The Trump administration is considering the possibility of creating a new unit at the State Department that will deal with global responses to future outbreaks of infectious diseases, according to documents obtained by Politico.
Part of an effort in the President’s Response to Outbreaks (PRO), the proposal may also create “an alternative mechanism to some of the work” conducted by the World Health Organisation (WHO) following the White House’s move to suspend US funding for the UN body.
Politico reported that the new State Department unit was discussed during a recent National Security Council meeting, in a sign of the ongoing “turf battle” between the State Department and the US Agency for International Development (USAID).
USAID officials were reportedly “surprised and perplexed by the idea, which could lead them to lose control of significant funds and authorities”. One USAID official was quoted by Politico as saying that the proposal was a “power-grab” by the State Department.
The news outlet also cited unnamed sources as saying that Doctor Deborah Birx, a senior US official who currently deals with Washington’s response to the COVID-19 pandemic, may be at the helm of the new unit “if it becomes a reality”.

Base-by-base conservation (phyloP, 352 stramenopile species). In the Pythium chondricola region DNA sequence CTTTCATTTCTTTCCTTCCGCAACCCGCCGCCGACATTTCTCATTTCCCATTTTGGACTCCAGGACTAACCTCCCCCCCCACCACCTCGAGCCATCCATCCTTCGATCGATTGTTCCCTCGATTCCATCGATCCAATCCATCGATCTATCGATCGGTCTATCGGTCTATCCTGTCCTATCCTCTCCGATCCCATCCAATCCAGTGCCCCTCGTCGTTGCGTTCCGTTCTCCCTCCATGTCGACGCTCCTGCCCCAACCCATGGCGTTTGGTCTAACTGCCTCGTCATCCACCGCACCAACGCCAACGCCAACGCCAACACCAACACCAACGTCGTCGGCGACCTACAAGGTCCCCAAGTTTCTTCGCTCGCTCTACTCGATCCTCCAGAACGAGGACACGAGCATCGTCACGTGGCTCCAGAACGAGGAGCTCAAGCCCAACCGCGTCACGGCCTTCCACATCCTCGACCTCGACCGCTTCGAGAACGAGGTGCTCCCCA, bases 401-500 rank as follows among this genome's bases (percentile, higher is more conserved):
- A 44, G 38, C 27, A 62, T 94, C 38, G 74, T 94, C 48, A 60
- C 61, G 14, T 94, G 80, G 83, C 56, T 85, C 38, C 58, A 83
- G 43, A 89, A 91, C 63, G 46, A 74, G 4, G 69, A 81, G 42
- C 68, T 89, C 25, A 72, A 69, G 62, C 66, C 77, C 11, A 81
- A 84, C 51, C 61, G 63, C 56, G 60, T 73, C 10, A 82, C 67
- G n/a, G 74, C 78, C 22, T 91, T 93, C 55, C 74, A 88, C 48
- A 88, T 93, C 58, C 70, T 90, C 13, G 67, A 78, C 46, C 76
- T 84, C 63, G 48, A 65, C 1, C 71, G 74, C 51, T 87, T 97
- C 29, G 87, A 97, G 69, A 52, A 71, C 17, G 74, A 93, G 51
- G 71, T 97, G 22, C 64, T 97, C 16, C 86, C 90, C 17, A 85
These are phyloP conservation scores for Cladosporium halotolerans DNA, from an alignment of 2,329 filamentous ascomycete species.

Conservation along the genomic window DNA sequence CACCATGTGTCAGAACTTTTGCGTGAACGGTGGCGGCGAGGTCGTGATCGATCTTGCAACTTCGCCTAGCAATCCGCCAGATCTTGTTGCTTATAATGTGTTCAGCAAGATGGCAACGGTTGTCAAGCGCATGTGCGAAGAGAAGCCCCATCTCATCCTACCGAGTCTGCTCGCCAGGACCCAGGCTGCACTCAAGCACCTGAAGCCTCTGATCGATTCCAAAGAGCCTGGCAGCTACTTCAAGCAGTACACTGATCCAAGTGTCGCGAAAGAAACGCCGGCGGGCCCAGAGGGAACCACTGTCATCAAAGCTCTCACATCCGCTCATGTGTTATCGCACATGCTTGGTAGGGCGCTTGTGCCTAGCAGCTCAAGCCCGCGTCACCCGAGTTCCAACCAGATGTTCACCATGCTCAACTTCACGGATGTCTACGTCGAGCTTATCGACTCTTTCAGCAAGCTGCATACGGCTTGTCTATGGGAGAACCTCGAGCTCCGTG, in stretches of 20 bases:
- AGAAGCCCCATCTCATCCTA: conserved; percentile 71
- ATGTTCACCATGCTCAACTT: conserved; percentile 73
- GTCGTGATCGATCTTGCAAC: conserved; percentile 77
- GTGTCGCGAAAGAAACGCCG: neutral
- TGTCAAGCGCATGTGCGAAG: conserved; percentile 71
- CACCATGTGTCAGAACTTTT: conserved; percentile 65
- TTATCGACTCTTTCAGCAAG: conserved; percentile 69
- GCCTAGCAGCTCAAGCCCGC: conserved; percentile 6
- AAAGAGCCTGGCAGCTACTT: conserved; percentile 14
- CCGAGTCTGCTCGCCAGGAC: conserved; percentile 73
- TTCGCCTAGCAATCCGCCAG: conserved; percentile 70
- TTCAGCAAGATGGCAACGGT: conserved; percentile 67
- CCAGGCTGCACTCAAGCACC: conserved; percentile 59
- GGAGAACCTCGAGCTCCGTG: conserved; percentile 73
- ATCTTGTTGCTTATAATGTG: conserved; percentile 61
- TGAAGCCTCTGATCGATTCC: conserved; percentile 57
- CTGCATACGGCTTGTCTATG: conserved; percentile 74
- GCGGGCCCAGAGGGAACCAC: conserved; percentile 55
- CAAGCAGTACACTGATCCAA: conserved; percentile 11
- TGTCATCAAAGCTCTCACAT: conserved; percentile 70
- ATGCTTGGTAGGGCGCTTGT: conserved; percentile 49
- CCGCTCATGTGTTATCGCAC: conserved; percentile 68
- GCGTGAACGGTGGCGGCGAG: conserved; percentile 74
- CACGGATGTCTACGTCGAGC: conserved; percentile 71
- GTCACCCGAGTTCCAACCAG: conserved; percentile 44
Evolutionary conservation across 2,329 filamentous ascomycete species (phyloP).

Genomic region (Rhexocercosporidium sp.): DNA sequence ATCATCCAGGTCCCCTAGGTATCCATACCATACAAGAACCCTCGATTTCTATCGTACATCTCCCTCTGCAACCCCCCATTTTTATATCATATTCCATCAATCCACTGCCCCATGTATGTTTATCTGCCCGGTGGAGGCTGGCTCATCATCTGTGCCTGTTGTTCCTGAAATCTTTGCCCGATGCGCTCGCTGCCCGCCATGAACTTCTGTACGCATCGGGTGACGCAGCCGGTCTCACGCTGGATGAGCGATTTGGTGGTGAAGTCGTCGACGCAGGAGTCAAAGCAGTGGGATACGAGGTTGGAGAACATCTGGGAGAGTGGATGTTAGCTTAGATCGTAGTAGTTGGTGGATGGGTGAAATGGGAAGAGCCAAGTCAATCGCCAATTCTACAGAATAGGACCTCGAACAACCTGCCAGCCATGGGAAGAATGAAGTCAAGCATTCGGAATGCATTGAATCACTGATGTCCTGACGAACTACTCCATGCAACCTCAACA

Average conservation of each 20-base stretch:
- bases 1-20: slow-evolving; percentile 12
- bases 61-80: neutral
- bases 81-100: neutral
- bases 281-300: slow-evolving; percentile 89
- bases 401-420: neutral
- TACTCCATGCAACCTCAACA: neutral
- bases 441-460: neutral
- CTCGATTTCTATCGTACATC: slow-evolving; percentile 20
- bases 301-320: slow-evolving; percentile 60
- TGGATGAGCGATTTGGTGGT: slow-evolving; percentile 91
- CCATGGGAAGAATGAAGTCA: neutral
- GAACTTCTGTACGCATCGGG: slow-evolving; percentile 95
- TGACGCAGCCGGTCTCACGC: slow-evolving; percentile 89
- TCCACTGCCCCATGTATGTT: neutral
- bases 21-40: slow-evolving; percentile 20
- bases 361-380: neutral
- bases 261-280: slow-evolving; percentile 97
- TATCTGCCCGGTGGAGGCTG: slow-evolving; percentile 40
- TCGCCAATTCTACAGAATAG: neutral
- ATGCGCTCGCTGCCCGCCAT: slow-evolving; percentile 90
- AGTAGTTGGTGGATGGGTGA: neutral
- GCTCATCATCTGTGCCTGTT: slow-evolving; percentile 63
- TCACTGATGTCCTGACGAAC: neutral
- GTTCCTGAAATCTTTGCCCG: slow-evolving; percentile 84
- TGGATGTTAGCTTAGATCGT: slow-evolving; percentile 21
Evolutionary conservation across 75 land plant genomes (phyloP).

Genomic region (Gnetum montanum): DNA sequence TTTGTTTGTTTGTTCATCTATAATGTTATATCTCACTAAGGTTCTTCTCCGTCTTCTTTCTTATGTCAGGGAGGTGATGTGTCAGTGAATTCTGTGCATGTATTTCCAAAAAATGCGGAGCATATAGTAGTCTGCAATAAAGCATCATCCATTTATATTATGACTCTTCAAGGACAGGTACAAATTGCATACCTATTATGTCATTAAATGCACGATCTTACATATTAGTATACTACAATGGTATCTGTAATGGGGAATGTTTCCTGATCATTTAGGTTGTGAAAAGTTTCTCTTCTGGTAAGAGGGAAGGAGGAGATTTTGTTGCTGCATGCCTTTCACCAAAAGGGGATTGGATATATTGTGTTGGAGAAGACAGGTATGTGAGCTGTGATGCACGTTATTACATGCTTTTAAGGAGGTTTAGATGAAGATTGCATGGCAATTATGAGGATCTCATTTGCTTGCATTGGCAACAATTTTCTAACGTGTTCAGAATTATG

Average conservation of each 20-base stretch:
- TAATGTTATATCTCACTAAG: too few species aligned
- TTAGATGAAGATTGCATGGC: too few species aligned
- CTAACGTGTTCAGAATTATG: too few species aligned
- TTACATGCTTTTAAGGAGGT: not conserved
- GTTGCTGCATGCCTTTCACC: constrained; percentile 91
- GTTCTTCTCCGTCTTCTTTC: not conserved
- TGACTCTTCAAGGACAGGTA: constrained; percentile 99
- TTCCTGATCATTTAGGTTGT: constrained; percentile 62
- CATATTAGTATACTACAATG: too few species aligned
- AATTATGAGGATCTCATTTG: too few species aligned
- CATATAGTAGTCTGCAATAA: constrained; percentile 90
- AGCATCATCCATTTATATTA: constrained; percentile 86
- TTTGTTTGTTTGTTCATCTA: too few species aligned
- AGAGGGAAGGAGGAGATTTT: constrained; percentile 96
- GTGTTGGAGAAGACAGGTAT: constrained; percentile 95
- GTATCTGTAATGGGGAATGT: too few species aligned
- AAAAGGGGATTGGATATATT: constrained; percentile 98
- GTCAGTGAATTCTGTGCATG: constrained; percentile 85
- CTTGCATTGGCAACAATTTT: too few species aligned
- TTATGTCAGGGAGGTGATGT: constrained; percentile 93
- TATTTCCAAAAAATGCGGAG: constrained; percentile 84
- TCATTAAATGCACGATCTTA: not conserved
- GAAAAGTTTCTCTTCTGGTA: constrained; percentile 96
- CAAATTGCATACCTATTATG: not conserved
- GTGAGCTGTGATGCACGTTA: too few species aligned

The proposed initiative stipulates the State Department appointing a coordinator who will oversee almost “every aspect of pandemic preparedness and response — from the global distribution of vaccines and therapeutics to the development of modernised protocols to prevent the spread of an outbreak”, according to the sources.
Trump Weighs Restoring Partial US Funding for WHO
Plans on the creation of a new State Department unit come after President Donald Trump tweeted in mid-May that he was considering restoring at least 10 percent of US funding for the WHO that was frozen last month.
"This is just one of numerous concepts being considered under which we would pay 10% of what we have been paying over many years”, he wrote in a tweet, adding that he has “not made final decision".
Lou, this is just one of numerous concepts being considered under which we would pay 10% of what we have been paying over many years, matching much lower China payments. Have not made final decision. All funds are frozen. Thanks! https://t.co/xQUzHy4NDa— Donald J. Trump (@realDonaldTrump) May 16, 2020
In April, POTUS announced that the US’ funding of the WHO would be halted over negligence, claiming that the UN health agency had impeded the global response to the coronavirus pandemic and let it spread by covering up the true scale of the initial COVID-19 outbreak in China - allegations that Beijing rejects.
The US president also announced a suspension period of 60 to 90 days pending the completion of a probe of the WHO and China's actions during the onset of the pandemic.
The decision was slammed by the WHO and the international community, with the US Chamber of Commerce claiming that POTUS had compromised the country’s interests by ending Washington's funding for the agency.
UN Secretary-General Antonio Guterres, for his part, underscored that it was "not the time to reduce the resources for the WHO […] in the fight against the virus”. According to the organisation’s latest situation report, there are more than 4.9 million COVID-19 cases across the globe, with 327,738 fatalities.